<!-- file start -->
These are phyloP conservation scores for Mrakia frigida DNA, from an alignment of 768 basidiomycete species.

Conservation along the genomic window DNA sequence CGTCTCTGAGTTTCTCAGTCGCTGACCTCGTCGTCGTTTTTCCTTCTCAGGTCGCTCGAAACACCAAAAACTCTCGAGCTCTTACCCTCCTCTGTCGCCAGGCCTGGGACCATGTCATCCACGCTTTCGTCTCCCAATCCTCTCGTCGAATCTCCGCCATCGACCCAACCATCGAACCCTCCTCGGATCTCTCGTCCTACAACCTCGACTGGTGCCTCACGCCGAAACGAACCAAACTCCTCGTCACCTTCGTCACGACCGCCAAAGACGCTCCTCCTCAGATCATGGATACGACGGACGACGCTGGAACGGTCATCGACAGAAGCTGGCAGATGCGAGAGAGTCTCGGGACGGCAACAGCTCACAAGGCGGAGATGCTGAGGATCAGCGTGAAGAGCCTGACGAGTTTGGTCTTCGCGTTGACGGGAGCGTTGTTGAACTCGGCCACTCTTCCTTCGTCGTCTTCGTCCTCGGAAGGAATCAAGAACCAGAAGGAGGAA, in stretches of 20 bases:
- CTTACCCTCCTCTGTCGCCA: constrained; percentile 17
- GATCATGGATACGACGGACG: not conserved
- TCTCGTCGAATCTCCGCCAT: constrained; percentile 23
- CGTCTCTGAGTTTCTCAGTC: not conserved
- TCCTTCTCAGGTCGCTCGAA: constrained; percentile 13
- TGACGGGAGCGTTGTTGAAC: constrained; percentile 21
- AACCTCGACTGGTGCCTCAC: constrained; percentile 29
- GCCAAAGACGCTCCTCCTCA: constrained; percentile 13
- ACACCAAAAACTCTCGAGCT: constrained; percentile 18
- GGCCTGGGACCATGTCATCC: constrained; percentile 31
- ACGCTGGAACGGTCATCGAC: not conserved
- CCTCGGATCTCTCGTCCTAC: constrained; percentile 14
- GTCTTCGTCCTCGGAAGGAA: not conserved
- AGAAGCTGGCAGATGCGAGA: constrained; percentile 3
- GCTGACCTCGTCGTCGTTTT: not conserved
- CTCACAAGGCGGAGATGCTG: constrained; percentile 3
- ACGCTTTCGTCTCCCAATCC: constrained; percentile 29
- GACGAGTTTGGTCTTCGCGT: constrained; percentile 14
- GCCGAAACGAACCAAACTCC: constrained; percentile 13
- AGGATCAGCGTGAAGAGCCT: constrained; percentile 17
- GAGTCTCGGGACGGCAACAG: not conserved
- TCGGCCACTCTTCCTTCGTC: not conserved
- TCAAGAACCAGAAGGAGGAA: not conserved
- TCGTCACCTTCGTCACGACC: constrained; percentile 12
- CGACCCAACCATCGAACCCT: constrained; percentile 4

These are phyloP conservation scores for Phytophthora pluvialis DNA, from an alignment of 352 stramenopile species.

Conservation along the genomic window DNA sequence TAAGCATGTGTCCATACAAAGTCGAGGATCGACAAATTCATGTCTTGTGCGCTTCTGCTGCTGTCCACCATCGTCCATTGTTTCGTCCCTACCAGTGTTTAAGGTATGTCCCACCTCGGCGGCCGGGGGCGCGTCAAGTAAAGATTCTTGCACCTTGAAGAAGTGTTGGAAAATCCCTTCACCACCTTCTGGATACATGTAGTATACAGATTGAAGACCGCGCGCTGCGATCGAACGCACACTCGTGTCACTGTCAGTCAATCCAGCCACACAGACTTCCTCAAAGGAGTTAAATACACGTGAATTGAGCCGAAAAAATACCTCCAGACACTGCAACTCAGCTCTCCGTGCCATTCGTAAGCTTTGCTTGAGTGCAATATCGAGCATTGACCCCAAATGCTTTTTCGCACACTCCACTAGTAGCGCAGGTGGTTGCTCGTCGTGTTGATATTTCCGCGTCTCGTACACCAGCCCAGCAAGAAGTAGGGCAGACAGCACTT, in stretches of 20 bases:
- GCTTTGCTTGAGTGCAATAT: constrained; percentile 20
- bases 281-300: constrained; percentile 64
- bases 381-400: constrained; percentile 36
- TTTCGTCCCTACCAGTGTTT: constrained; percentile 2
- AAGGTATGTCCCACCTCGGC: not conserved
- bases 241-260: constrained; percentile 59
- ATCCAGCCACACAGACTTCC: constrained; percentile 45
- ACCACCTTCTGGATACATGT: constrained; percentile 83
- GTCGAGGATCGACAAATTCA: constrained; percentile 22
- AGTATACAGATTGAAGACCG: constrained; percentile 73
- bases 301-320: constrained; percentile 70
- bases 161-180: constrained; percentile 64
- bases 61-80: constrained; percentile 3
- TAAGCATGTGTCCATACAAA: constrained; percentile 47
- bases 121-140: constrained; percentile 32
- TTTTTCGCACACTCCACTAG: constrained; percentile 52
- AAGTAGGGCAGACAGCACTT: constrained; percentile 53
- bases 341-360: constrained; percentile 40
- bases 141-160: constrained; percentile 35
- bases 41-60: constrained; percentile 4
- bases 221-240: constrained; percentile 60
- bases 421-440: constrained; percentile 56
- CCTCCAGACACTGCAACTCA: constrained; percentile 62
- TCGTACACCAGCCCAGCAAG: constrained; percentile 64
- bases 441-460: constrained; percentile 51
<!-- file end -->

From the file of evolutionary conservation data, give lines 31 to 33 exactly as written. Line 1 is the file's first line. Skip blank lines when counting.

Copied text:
- bases 281-300: constrained; percentile 64
- bases 381-400: constrained; percentile 36
- TTTCGTCCCTACCAGTGTTT: constrained; percentile 2